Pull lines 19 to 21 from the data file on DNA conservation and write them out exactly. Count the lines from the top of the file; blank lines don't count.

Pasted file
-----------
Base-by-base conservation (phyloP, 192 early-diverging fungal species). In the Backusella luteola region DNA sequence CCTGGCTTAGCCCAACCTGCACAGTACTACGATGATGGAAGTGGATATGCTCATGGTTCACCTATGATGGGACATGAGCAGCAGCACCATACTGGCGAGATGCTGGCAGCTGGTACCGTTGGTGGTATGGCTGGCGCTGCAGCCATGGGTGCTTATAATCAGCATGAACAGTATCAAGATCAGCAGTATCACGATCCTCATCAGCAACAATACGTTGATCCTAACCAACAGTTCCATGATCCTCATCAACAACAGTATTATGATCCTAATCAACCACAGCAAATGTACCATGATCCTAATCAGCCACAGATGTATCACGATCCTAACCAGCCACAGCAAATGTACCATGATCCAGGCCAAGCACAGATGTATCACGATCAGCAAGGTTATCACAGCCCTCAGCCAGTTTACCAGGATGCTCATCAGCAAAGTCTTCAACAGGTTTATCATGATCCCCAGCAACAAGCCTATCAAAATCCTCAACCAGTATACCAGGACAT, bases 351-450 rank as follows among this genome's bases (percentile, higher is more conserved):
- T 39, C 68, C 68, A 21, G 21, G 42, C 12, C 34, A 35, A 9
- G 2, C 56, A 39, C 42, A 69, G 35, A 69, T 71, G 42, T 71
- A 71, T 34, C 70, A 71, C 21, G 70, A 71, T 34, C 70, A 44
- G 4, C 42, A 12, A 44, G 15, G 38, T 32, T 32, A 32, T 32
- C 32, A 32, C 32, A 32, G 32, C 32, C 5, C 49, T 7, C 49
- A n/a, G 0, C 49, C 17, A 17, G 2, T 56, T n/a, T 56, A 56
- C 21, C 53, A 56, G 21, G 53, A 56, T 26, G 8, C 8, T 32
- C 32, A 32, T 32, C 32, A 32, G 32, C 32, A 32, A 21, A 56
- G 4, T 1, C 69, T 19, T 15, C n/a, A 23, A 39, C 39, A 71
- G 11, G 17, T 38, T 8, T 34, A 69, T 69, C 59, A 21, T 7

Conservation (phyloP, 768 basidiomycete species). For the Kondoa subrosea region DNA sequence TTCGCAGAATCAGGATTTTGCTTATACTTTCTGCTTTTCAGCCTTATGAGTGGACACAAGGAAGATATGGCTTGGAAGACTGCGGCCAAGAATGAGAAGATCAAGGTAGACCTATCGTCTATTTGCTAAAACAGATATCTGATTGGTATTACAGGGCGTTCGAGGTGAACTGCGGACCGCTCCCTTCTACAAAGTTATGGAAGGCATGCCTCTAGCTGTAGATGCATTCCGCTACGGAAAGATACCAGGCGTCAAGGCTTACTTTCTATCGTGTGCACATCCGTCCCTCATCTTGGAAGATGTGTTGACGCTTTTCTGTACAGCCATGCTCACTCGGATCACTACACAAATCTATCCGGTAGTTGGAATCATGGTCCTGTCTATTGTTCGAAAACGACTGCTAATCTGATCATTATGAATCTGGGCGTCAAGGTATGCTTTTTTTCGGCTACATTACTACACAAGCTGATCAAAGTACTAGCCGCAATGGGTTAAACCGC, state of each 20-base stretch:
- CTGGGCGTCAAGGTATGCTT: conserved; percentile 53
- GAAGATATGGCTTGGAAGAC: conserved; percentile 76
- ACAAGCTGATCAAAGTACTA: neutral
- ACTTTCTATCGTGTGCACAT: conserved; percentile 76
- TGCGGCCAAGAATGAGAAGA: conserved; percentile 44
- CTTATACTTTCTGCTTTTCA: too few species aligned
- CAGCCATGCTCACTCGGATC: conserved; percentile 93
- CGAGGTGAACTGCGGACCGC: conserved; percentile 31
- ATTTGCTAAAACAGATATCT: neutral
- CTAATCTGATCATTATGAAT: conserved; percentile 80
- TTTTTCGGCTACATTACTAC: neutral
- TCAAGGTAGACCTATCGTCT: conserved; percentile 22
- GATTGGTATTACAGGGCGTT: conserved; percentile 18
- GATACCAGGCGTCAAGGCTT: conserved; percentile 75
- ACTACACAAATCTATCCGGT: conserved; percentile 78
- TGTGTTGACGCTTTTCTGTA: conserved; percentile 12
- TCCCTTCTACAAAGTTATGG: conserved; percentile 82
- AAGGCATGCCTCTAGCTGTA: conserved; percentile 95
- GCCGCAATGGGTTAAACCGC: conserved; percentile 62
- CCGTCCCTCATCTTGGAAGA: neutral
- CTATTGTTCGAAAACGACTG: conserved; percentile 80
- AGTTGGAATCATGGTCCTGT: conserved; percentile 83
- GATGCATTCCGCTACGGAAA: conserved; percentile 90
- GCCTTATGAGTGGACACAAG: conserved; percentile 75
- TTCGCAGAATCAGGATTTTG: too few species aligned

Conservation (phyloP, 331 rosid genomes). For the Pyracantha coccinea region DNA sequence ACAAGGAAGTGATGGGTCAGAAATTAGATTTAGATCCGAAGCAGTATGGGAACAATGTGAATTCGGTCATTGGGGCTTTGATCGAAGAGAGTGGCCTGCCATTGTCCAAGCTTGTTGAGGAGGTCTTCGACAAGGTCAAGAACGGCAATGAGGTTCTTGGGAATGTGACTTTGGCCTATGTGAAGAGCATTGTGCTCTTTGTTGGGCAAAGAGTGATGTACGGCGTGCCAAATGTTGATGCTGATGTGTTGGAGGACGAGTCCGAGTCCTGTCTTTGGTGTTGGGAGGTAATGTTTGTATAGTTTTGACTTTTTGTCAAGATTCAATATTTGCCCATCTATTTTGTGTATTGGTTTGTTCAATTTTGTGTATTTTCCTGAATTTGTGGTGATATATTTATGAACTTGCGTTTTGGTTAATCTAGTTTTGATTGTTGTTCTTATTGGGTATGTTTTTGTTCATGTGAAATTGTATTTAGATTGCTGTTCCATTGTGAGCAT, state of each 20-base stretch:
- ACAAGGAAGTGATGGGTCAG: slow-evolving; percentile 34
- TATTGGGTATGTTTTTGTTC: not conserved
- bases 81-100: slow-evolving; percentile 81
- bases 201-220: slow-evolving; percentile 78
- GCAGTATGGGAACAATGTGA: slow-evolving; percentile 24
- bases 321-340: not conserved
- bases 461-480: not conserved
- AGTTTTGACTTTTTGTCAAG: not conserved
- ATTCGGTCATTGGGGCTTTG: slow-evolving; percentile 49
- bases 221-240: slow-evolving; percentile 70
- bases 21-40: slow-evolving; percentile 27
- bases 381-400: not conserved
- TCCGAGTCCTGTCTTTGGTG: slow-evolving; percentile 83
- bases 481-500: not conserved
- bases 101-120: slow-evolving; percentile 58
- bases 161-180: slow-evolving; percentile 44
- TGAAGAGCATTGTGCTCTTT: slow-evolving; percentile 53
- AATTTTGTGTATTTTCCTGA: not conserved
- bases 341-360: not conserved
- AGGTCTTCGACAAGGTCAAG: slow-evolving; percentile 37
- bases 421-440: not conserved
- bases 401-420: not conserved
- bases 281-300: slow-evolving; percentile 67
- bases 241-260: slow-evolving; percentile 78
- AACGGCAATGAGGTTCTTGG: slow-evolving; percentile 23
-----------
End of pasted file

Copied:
- CAGCCATGCTCACTCGGATC: conserved; percentile 93
- CGAGGTGAACTGCGGACCGC: conserved; percentile 31
- ATTTGCTAAAACAGATATCT: neutral